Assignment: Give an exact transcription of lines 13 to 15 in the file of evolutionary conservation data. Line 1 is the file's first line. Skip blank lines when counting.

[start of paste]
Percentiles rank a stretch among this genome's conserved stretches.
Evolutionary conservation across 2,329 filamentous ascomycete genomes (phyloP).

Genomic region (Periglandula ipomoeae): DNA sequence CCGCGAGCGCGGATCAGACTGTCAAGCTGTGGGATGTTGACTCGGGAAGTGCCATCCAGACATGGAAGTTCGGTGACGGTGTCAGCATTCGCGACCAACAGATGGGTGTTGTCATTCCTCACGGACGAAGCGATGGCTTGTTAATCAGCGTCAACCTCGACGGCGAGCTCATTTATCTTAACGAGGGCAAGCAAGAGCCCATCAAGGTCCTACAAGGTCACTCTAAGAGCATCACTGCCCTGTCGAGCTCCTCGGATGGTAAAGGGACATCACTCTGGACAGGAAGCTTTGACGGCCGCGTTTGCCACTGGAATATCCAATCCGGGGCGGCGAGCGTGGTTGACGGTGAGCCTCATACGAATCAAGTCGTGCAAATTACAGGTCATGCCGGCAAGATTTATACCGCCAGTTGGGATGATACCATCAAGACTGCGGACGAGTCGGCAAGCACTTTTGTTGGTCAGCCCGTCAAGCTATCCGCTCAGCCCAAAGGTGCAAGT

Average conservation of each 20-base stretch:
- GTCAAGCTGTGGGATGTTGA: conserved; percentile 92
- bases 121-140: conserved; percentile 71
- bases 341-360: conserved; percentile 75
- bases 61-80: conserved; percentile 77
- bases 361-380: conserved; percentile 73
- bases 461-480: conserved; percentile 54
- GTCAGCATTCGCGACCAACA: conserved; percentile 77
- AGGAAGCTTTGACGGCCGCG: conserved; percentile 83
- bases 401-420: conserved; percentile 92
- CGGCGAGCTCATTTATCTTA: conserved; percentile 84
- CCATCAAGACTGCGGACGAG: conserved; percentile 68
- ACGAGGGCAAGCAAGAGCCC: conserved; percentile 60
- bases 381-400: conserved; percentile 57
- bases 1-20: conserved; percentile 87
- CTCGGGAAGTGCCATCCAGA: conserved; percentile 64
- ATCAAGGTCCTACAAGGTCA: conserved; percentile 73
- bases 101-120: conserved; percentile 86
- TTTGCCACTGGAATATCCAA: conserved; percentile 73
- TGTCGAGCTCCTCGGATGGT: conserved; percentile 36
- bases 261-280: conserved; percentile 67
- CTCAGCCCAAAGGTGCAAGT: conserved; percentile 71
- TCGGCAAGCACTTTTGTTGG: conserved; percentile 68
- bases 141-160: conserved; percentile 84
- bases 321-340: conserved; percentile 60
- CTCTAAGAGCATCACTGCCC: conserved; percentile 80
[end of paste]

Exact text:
- bases 401-420: conserved; percentile 92
- CGGCGAGCTCATTTATCTTA: conserved; percentile 84
- CCATCAAGACTGCGGACGAG: conserved; percentile 68